The USA-Mexico Six Pack

The USA-Mexico Six Pack

This week, the Soccer Nation Six Pack gets popped open in Columbus, Ohio. It’s the USA-Mexico special edition, as we look at six of the biggest storylines to emerge from Friday’s historic 2-1 win for El Tri.

1. Rafa’s Revenge

As the only man to play in all five of the Columbus based USA-Mexico affairs, and as the closest thing American Soccer has to a true villain, Rafa Marquez was the perfect man to score the winning goal on Friday night. Marquez’s near post header off a Miguel Layun service was a delicate yet powerful glancer that was aided by a couple of U.S. shortcomings. There was no man on the far post, something that would have easily prevented the goal. Perhaps more egregious was Jozy Altidore, the man who was supposed to be marking Marquez, seemingly falling asleep, standing almost motionless with his hands on his hips as the corner came in to the area. Still, take nothing away from the Mexican Captain and national icon. It was the type of run he has made countless times in his career, with none being more crucial than the heads up dart to the near post at Mapfre Stadium in November of 2016.

2. The end of “dos a cero”

Four times consecutively, the United States defeated Mexico in a World Cup Qualifier in Columbus. In 2001, Josh Wolff and Earnie Stewart gave the Yanks a precious 2-0 win. Four years later, Steve Ralston and DeMarcus Beasley gave U.S. fans another 2-0 victory, in doing so clinching a spot in the 2006 World Cup. In 2009, a Michael Bradley brace and a Rafa Marquez straight red card (his second lifetime against the Americans, the other of course coming for a despicable aerial challenge on Cobi Jones in the waning moments of the knockout round match at the 2002 World Cup, a game the U.S. won 2-0) led to an improbable third straight Columbus “dos a cero”. When it happened a fourth time in 2013, logic was dead and gone. It was pure folklore, and those three syllables were like salt in the wounds of Mexican fans. When Miguel Layun opened the scoring in the first half, after El Tri had already come agonizingly close on a couple of occasions, the monkey had been lifted off the collective back of the Mexican National Team. However, they still had to do a lot more to win the game. The 2-1 result was Mexico’s first win in a World Cup Qualifier against the U.S. on American soil since 1972.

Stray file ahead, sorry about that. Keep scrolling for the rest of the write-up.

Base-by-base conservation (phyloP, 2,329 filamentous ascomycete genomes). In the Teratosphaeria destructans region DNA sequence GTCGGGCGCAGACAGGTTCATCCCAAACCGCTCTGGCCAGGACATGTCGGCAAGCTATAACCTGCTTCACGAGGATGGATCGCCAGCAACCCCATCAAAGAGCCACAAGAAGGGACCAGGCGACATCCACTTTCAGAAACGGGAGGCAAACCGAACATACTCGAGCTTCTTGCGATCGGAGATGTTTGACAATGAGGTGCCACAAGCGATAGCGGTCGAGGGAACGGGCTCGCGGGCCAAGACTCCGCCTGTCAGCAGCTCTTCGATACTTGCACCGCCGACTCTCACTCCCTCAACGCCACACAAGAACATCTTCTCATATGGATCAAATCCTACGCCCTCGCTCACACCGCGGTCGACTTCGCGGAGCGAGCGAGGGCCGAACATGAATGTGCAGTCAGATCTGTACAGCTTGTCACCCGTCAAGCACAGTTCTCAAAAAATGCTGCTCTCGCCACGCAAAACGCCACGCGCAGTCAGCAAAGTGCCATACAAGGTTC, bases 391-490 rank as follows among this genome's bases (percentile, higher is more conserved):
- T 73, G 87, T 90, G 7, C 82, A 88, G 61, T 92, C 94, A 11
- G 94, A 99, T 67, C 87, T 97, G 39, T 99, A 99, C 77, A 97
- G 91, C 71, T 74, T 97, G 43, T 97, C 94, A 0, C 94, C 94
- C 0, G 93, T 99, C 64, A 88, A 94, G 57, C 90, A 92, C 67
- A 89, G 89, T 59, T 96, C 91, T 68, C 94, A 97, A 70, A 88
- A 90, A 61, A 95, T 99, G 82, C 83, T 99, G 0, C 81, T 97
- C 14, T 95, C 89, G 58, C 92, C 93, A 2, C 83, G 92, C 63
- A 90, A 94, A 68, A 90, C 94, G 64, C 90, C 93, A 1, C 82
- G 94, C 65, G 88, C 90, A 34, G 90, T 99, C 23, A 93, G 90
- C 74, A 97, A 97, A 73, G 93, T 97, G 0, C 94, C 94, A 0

3. Klinsmann’s Tactical Faux Pas

In this week’s edition of “broken record”, it’s Jurgen Klinsmann exhibiting to the world that he is perhaps the most tactically inept manager in the modern history of the U.S. Men’s National Team. The first half was an utter domination, Mexico running circles around the Americans and finding ample space with which to engineer attacks. Some of the blame must go on the players themselves, but when you saw the dramatic shift in energy and quality in the second half, you couldn’t help but pin much of the blame for that first half debacle on the manager. Rumor has it that Klinsmann was essentially cornered in the dressing room at halftime, multiple players pleading with him, begging him to alter the 3-5-2 / 3-4-3 / WTF formation he inexplicably designed for this encounter with the arch-rival. Some of the players in the starting eleven were rather surprising. Timmy Chandler was horrendous and a liability for much of the match, Chandler perhaps at the top of the “players only Jurgen seems to like” list. Klinsmann’s final substitution was questionable at best, inserting Michael Orozco for a seemingly good-to-go Matt Besler with less than ten minutes remaining in the game. The final result was a fitting bestowal. Jurgen Klinsmann did not deserve a single point for the way he managed this game. It was a managerial performance that will go in the same box as Steve Sampson’s infamous 3-6-1 debacle against Germany at the 1998 World Cup. Is it weird to mention that Jurgen Klinsmann scored against the U.S. in that game in France?

4. Pass the ball Michael!